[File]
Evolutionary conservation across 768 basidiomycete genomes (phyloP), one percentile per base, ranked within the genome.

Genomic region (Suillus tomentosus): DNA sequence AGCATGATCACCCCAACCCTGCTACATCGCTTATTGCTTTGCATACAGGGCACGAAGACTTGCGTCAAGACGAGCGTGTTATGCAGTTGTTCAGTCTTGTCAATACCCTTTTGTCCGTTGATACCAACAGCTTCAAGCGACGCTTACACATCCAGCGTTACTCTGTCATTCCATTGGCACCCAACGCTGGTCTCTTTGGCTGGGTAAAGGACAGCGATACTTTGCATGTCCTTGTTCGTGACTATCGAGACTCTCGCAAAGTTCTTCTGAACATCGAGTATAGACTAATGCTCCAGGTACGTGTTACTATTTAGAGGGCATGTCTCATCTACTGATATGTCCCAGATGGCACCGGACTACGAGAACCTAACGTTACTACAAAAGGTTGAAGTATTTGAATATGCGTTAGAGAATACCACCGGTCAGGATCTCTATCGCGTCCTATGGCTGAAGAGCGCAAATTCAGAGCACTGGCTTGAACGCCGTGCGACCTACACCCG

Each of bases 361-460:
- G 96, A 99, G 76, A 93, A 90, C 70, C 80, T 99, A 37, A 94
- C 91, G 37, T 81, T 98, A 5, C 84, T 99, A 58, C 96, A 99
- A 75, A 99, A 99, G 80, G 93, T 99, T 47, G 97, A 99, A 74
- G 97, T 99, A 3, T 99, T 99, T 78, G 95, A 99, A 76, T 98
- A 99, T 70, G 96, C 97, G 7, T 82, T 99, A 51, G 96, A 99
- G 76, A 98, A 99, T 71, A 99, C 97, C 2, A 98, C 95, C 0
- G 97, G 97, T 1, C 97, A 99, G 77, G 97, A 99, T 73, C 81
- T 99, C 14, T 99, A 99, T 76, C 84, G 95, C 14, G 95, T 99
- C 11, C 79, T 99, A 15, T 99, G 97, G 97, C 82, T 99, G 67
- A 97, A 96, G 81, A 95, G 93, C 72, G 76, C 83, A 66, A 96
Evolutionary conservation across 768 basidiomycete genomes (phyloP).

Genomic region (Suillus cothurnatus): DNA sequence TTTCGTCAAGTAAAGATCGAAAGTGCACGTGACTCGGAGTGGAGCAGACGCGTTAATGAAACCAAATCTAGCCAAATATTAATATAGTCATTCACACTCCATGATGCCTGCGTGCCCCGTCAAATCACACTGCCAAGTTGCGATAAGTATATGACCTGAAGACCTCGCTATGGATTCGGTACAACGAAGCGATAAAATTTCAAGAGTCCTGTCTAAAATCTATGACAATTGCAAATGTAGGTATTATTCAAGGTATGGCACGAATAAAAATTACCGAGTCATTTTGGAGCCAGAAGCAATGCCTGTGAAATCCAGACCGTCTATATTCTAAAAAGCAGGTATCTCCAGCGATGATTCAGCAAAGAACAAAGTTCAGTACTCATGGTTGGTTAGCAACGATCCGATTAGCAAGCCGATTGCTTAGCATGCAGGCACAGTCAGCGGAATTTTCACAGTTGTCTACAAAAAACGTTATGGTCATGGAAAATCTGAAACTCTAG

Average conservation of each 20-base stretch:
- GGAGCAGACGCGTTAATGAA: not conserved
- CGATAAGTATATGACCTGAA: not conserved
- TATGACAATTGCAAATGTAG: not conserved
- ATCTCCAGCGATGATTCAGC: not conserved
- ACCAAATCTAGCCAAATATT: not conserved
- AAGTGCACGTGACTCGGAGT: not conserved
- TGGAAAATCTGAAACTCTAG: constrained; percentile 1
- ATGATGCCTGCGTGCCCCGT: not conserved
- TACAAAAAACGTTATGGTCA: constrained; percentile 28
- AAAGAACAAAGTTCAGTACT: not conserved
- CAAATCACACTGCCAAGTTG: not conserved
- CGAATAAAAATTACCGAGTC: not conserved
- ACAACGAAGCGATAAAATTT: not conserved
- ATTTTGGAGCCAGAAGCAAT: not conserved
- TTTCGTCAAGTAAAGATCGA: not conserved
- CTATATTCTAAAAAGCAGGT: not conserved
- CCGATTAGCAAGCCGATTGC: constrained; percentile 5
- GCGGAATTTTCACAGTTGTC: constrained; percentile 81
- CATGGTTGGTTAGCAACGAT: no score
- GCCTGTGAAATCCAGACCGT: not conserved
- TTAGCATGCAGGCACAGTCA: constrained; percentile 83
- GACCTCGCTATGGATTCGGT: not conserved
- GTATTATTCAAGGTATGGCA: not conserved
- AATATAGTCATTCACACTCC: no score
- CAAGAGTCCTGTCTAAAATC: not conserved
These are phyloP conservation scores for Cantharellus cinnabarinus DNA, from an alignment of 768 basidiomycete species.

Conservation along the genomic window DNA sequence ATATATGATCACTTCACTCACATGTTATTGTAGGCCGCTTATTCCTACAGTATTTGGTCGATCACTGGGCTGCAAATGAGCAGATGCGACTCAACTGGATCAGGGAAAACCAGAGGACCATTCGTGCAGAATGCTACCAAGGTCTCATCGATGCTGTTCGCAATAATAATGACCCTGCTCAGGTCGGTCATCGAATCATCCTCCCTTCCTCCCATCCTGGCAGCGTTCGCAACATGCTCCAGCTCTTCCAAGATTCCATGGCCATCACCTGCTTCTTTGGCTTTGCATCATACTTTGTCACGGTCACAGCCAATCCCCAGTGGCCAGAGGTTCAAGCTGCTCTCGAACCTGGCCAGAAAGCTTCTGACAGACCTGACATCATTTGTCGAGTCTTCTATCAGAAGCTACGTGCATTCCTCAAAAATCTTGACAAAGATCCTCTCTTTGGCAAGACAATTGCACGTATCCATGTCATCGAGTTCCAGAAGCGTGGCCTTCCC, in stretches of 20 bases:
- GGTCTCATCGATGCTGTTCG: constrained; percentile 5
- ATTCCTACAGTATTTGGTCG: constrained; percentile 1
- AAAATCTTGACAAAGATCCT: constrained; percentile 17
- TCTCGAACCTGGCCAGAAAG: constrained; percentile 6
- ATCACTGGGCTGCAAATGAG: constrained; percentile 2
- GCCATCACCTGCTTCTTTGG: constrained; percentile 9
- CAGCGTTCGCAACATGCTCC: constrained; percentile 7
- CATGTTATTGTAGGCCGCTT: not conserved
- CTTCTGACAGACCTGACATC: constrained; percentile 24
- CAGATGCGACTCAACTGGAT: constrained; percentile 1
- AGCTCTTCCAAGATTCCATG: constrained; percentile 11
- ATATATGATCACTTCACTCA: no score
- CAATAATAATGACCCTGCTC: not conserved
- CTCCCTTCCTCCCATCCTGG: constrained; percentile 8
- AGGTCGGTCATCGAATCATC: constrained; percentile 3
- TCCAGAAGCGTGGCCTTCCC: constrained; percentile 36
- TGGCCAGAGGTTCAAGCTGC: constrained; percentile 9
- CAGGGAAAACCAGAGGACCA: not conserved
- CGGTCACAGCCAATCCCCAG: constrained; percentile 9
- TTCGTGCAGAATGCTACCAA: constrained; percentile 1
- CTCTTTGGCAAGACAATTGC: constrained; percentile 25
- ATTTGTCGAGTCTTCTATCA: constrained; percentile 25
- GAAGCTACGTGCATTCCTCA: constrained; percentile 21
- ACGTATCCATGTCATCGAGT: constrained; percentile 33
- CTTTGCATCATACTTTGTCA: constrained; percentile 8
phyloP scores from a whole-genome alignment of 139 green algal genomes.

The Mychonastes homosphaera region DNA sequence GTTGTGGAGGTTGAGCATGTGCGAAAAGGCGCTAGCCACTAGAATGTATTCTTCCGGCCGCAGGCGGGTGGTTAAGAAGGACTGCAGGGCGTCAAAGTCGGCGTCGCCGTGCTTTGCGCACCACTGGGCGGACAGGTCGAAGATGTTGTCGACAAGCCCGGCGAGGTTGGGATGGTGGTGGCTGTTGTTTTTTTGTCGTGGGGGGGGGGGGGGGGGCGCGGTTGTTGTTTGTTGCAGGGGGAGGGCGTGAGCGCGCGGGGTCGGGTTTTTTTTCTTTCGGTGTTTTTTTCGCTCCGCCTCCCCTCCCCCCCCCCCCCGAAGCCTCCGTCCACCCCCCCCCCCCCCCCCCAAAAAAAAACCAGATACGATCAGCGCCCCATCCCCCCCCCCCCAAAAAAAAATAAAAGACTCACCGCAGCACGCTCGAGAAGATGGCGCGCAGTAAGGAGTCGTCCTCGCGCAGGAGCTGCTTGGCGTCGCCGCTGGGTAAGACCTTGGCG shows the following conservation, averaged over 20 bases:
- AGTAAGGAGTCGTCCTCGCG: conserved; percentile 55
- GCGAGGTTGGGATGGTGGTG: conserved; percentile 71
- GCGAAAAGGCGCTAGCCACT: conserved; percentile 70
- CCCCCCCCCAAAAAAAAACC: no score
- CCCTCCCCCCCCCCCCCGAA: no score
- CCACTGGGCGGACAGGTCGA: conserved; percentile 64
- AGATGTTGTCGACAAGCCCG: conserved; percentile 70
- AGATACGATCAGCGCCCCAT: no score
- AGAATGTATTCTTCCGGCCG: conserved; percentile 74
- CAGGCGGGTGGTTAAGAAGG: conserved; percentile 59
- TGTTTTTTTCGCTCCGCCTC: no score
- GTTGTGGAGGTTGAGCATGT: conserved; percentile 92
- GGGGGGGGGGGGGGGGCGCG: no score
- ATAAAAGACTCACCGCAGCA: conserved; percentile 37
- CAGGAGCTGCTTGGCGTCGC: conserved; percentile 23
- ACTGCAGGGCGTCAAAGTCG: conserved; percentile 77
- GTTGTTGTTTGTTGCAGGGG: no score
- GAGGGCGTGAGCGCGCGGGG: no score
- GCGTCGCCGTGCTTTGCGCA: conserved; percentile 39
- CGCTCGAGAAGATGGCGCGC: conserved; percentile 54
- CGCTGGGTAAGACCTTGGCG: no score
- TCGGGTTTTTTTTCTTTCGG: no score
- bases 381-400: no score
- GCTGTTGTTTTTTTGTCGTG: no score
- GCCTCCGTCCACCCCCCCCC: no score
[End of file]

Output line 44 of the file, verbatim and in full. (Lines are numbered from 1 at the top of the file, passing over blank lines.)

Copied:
- GGTCTCATCGATGCTGTTCG: constrained; percentile 5